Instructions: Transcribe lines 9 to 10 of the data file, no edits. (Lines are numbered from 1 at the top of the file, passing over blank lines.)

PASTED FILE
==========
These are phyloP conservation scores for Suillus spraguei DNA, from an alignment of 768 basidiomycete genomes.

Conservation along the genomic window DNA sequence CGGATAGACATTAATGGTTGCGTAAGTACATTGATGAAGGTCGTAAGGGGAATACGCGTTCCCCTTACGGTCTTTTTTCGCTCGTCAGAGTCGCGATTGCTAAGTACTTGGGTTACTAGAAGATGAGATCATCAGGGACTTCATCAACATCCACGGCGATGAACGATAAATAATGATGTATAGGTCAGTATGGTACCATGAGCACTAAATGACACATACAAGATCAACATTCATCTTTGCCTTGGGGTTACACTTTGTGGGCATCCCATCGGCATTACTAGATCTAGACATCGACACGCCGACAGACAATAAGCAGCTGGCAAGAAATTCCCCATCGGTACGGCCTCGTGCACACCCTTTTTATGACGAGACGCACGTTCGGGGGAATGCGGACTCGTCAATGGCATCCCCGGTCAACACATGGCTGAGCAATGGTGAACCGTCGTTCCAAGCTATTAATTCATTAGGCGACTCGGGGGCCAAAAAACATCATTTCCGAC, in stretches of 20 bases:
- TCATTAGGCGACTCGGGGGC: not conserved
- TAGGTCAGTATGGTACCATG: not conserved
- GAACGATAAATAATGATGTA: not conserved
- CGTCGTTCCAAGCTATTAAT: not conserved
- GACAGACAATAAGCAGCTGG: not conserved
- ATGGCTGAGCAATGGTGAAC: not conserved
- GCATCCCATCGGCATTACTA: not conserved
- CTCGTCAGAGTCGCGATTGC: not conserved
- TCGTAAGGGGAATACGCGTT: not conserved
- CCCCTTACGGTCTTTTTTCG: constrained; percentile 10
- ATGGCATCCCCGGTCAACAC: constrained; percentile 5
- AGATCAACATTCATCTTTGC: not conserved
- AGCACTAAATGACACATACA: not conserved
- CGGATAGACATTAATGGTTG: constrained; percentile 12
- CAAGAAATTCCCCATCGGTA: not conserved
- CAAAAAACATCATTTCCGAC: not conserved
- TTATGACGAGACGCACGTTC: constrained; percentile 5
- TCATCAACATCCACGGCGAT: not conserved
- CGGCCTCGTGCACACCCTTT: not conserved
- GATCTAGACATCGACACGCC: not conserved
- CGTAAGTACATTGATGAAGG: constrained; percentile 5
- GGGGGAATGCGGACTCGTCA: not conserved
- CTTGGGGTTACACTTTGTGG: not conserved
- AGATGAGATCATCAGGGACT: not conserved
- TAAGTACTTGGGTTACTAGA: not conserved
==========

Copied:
- GCATCCCATCGGCATTACTA: not conserved
- CTCGTCAGAGTCGCGATTGC: not conserved